NSF and the Simons Foundation partner to uncover foundations of deep learning
Mathematicians, statisticians, engineers and theoretical computer scientists come together to work on deep learning and AI
Credit: Benjamin Haeffele, Johns Hopkins University
Automated systems, designed to simplify our lives, are everywhere. From customer service chatbots to self-driving cars, artificial intelligence and related technologies continue to propel us forward at an ever-increasing pace. Now, the U.S. National Science Foundation and the Simons Foundation Division of Mathematics and Physical Sciences have partnered to fund research through the Mathematical and Scientific Foundations of Deep Learning, or MoDL, program. The interdisciplinary projects seek to understand and develop the theoretical foundations for deep learning networks. Deep Learning is part of a broader family of machine-learning methods that uses artificial neural networks to digest large amounts of raw data inputs and train AI systems without direct human supervision.
"NSF and our partners at the Simons Foundation recognize the importance of discovering the mechanisms by which deep learning algorithms work," says Juan Meza, Director of the Division of Mathematical Sciences at NSF. "By understanding the limits of these networks, we can push them to the next level."
Each team is receiving a total of $10 million over the next five years.
- The Collaboration on the Theoretical Foundations of Deep Learning is led by the University of California, Berkeley. Seven additional academic partners, including two international collaborators, make up a team that aims to study the mathematical mechanisms that underpin the practical success of deep learning; explain the limitations of current methods; and expand the accuracy and applicability of deep learning systems.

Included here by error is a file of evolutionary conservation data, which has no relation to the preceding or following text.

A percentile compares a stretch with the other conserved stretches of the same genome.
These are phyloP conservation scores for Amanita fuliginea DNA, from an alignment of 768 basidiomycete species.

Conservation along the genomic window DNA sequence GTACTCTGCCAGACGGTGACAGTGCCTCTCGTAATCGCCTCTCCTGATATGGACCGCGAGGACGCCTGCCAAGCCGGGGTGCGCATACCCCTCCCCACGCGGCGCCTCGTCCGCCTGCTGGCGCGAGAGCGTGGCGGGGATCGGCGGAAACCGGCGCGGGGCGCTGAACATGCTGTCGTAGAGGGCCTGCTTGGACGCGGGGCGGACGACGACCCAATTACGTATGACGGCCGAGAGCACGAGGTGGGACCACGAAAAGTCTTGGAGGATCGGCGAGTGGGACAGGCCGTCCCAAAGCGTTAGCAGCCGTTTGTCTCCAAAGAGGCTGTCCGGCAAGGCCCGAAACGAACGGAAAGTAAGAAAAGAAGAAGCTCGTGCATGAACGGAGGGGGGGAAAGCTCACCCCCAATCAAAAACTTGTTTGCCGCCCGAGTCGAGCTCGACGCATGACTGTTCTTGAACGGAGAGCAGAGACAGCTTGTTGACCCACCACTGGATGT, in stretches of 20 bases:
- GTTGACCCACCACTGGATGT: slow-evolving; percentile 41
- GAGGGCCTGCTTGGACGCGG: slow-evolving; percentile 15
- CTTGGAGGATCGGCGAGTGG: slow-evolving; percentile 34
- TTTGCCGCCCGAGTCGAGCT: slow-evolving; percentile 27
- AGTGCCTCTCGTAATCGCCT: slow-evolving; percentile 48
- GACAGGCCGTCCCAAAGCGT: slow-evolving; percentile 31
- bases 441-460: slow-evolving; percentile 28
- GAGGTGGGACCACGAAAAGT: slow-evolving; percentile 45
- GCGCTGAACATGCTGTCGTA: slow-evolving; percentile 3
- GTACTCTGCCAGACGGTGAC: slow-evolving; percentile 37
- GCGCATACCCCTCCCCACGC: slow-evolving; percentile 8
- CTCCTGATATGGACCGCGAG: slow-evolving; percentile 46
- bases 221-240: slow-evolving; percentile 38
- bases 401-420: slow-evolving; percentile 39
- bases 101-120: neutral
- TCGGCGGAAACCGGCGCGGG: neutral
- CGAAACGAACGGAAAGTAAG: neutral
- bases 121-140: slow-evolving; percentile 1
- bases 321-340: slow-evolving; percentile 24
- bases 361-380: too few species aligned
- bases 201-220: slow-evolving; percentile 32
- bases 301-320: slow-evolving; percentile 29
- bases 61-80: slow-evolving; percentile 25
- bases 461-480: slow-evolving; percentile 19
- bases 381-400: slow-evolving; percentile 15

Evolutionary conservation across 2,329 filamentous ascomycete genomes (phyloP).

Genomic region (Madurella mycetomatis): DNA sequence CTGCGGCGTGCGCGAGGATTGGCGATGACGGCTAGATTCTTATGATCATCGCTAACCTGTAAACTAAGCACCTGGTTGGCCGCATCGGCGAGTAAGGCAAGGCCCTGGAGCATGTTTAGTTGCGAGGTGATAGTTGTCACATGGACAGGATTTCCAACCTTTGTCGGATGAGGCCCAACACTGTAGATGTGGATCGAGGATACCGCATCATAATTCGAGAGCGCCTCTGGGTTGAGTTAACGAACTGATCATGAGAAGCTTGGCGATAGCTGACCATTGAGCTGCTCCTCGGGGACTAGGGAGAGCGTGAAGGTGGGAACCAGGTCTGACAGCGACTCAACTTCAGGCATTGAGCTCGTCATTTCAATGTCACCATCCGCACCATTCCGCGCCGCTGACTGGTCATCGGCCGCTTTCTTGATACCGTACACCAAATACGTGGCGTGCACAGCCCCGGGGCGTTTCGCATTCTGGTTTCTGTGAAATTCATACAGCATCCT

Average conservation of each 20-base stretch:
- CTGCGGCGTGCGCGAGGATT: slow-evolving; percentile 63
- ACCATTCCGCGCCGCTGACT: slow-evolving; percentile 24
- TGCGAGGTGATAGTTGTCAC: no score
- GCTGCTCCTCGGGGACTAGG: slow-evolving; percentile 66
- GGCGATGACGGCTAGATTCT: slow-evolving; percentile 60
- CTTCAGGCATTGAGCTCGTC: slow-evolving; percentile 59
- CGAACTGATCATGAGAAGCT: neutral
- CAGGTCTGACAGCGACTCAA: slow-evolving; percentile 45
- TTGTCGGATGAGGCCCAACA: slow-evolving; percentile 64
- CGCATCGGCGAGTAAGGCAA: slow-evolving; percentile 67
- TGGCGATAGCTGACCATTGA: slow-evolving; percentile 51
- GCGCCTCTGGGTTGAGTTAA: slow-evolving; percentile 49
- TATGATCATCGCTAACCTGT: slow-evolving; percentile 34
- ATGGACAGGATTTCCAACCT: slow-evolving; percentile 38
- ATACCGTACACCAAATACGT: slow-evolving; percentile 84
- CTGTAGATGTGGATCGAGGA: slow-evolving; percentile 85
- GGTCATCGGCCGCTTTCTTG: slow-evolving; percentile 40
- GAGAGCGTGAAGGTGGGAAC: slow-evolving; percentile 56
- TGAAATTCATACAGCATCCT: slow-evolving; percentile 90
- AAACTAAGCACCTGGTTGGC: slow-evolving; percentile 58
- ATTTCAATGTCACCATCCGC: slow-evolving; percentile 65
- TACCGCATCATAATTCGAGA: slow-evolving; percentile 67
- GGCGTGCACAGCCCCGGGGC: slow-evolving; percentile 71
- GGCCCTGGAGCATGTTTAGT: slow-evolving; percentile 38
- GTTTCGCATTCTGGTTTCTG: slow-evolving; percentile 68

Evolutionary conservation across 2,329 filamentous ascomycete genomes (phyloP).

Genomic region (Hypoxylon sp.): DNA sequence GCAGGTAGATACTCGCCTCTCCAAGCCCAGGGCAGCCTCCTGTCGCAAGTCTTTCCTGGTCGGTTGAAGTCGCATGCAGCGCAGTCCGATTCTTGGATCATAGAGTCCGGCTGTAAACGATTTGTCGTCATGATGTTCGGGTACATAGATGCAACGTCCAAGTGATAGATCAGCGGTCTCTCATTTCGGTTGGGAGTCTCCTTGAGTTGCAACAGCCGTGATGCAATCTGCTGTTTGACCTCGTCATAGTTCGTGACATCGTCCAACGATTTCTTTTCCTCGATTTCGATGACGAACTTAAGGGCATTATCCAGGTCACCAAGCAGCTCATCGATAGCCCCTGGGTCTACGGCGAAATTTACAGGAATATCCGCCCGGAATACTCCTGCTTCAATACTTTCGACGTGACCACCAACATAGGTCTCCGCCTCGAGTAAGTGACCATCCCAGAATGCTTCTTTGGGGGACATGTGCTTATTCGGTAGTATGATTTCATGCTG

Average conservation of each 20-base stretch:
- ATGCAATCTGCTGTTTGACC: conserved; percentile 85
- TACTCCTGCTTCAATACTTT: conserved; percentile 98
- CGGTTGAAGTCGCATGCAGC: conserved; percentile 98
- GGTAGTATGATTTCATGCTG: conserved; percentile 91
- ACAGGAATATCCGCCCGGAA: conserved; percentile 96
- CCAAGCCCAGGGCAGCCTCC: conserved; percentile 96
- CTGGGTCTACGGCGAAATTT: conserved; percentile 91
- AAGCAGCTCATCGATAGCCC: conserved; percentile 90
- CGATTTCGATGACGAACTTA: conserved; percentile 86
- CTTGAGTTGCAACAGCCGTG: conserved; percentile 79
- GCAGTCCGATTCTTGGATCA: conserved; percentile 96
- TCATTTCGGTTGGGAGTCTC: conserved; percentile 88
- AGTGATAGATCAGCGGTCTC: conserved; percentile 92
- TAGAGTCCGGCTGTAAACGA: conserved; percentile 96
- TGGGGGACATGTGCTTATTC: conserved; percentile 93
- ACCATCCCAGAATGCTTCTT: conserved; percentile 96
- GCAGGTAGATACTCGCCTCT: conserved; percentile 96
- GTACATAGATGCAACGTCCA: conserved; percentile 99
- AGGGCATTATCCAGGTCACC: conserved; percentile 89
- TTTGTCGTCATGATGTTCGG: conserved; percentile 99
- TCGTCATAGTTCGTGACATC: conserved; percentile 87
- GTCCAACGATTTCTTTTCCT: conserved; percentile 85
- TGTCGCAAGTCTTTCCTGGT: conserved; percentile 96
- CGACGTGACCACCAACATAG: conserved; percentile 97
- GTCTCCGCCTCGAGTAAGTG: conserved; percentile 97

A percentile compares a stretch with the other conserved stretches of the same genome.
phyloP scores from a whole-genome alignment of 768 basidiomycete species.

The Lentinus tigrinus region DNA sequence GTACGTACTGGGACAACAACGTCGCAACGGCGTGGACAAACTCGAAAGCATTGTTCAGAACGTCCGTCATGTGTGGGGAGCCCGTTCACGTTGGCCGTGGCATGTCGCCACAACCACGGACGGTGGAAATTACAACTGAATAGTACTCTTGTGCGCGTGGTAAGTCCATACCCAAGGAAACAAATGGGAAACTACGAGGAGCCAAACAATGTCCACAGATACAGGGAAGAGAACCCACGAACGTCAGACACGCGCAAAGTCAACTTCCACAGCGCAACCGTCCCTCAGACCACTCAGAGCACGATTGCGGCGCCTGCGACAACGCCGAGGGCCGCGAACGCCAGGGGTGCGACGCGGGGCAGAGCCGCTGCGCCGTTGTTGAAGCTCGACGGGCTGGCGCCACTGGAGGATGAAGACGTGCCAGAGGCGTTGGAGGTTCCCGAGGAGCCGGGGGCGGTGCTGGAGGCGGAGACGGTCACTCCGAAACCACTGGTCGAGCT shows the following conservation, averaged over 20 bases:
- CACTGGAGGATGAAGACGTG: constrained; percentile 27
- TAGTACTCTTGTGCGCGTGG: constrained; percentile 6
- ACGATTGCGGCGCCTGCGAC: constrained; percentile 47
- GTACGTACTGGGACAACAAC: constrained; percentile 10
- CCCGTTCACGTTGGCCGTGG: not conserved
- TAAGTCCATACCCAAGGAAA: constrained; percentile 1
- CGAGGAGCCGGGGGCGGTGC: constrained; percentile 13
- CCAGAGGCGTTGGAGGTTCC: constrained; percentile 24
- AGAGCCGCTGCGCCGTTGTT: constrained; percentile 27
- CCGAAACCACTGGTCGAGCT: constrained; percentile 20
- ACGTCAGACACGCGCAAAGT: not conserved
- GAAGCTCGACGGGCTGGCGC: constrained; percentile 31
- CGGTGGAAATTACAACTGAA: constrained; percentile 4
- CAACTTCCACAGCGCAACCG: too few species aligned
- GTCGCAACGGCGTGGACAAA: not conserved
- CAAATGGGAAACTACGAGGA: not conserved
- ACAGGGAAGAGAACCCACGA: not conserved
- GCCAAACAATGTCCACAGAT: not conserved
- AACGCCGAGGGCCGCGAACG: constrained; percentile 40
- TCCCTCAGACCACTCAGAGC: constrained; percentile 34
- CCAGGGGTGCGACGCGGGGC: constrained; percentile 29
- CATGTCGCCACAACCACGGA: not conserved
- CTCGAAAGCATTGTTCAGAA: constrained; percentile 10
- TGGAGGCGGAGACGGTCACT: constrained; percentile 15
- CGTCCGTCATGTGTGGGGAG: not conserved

- The Transferable, Hierarchical, Expressive, Optimal, Robust, Interpretable NETworks (THEORINET) is led by Johns Hopkins University. With four additional collaborating institutions, THEORINET seeks to analyze properties of deep neural networks; develop robust learning algorithms; uncover new architectures for complex data; and design new representations suitable for transferring to multiple tasks.
Complementing NSF's National Artificial Intelligence Research Institutes, the MoDL program supports collaborations between mathematicians, statisticians, electrical engineers and theoretical computer scientists. In addition to ambitious research projects, the program will train students, host workshops and summer schools, and provide open access to results. As the need for data scientists grows, the benefits of programs like this one become clear. The interdisciplinary focus will build mathematical foundations and advance the understanding of deep learning and AI and enable the national workforce.
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